Open House New York Offering Tours of Architect’s Offices

East
Wednesday, February 15, 2012
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District Under the Manhattan Bridge Overpass. (D-W-/Flickr)

District Under the Manhattan Bridge Overpass. (D-W-/Flickr)

Tour New York’s design hot spots! Open House New York (OHNY) opens up scores of the city’s most important building for public tours every year, and now it’s doing the same for architect’s offices. OHNY will open a variety of offices for self-guided public tours in four of the city’s most creative design centers: DUMBO, The Brooklyn Navy Yard, Varick Street, and Red Hook.

The first tour of Dumbo (also sponsored by Two Trees Development,  the DUMBO Improvement District, and The Architect’s Newspaper) is schedule for Saturday, February 25 from 1:00 to 5:00 pm. You will gain unprecedented access to some of the most creative design firms in New York, but you must sign up on the OHNY website. The day will end with a reception at a Dumbo design space with the participating architects. To see a full list of participating firms and to register, click here.

DUMBO Gets “Treehouse”

East
Tuesday, May 24, 2011
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If you’re in DUMBO this week and catch a glimpse of a shirtless man hanging off a tree, don’t freak out. VAMOS Architects has curated an installation of photographer Robert Holden’s series The Treehouse, as part of New York Photography Week. The large-scale photographs depict semi-nude members of a rainforest commune, set against industrial buildings, rooftops, and scaffolding in DUMBO.

Continue reading after the jump.

Williamsburg Galleries on the Verge

East
Tuesday, January 18, 2011
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Verge, the satallite art fair, comes to DUMBO in March.

Verge, the satallite art fair, comes to DUMBO in March. (Photo courtesy Julia Rubinic/flickr)

The satellite art fair Verge is ruffling a few painted feathers at galleries in Williamsburg. After the announcement last week that the Miami-based art fair was coming to the borough in an event coinciding with the Armory Show from March 3 to 6, several Billyburg gallery owners balked.  The event, called Art Brooklyn, would conflict with Brooklyn Armory Gallery Hop, which Williamsburg Gallery Association has held the past seven years. Recently, the not for profit Best of Brooklyn helped hype the annual event through Brooklyn Tourism and smART Brooklyn, an initiative of the Borough President’s office promoting the borough’s gallery districts.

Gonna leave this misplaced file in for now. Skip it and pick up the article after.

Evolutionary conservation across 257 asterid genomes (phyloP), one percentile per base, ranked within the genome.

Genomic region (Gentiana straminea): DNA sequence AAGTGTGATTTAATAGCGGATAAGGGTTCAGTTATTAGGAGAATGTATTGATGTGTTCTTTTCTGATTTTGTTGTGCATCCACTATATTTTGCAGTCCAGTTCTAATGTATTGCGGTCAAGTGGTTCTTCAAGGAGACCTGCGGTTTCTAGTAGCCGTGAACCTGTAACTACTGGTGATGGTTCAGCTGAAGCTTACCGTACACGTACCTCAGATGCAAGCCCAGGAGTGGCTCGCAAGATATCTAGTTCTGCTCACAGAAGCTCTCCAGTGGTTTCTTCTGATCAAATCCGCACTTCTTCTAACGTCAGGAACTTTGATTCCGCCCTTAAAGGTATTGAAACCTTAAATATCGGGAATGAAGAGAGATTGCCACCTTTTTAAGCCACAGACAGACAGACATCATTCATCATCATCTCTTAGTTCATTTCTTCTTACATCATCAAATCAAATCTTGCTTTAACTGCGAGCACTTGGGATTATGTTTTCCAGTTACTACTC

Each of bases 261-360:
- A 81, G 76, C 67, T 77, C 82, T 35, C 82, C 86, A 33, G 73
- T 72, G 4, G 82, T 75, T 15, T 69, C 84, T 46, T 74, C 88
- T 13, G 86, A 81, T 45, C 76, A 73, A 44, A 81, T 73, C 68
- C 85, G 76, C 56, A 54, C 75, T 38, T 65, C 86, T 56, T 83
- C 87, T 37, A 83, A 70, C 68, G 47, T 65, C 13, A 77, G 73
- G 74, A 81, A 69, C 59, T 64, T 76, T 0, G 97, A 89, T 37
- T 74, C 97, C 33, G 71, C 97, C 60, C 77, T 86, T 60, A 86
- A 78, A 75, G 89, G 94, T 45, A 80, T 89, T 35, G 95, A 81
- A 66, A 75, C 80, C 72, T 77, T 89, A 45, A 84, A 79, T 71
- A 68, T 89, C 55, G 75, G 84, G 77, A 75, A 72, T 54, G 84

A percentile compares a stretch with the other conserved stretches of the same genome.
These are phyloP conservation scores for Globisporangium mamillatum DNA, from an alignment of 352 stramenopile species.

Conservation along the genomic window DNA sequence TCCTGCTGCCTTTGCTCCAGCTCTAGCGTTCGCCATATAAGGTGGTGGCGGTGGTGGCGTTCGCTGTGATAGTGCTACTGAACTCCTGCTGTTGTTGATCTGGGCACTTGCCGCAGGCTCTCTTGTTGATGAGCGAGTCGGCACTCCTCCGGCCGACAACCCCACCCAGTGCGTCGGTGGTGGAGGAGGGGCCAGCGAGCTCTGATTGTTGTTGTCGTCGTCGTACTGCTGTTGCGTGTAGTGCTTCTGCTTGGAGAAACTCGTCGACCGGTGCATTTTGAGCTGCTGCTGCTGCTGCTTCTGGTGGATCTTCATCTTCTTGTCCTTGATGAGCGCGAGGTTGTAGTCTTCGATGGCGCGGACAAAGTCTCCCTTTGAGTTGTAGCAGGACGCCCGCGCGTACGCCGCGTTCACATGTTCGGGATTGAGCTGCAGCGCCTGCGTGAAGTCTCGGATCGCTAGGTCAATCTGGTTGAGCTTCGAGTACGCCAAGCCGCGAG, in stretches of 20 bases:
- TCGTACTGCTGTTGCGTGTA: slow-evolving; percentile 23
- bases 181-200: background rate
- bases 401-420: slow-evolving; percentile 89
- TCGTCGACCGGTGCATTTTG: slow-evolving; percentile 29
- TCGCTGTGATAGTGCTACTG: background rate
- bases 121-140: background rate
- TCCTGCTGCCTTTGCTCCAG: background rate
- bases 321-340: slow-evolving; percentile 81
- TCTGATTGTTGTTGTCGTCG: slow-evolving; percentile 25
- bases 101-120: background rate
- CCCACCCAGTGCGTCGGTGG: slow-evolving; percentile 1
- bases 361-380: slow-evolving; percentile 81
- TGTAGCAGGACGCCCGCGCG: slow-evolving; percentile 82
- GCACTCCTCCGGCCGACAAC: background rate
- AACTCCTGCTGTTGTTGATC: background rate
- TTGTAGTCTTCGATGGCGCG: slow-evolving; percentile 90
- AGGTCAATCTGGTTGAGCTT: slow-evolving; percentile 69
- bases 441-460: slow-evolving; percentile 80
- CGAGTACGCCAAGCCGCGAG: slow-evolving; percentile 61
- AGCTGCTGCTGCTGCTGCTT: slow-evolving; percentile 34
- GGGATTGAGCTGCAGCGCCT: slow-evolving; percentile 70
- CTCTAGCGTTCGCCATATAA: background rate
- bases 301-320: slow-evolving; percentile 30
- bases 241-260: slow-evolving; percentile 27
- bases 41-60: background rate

More on the controversy after the jump.

Potential Pyramid Scheme in DUMBO

East
Wednesday, November 17, 2010
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photo by Missy S./Flickr

Is NYC’s next architectural adventure shaped like a pyramid? Maybe, if one of the groups competing for usage space in Brooklyn’s historic Tobacco Warehouse has its way. The recently stabilized structure  is currently under the purview of the powers-that-be at the new Brooklyn Bridge Park, which sees the Warehouse as “most compelling public spaces” in the city’s quest to spruce up the Brooklyn waterfront.

Read More

Rezoning Day

East, East Coast
Thursday, July 30, 2009
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Yorkville, one of the high density areas of Manhattan that will be elligible for more affordble housing under a change to city zoning approved Wednesday. (Wikimedia Commons)

Yorkville, one of the high density areas of Manhattan that will be elligible for more affordble housing under a change to city zoning approved Wednesday. (Wikimedia Commons)

The rezoning of Coney Island may have takn up all the oxygen at the City Council Wednesday, but it was far from the only rezoning to pass, and far from the only important one. The council also approved a major downzoning of Williamsburg and Greenpoint, which, at 175 blocks, is not only huge, but important, as it was meant to protect the area from out-of-scale overdevelopment. It may be a little too late for that, but better late than never, we guess. Or maybe never again is more like it. The Flatbush neighborhood on the south side of Prospect Park got a similar treatment, receiving a massive 180 block downzoning again to protect against uncharacteristic development. Dumbo was rezoned, though in a particularly contextual manner, given its unique historic character, as were four contiguous neighborhoods in Queens. But perhaps most important was a citywide change to the inclusionary housing bonus. Read More

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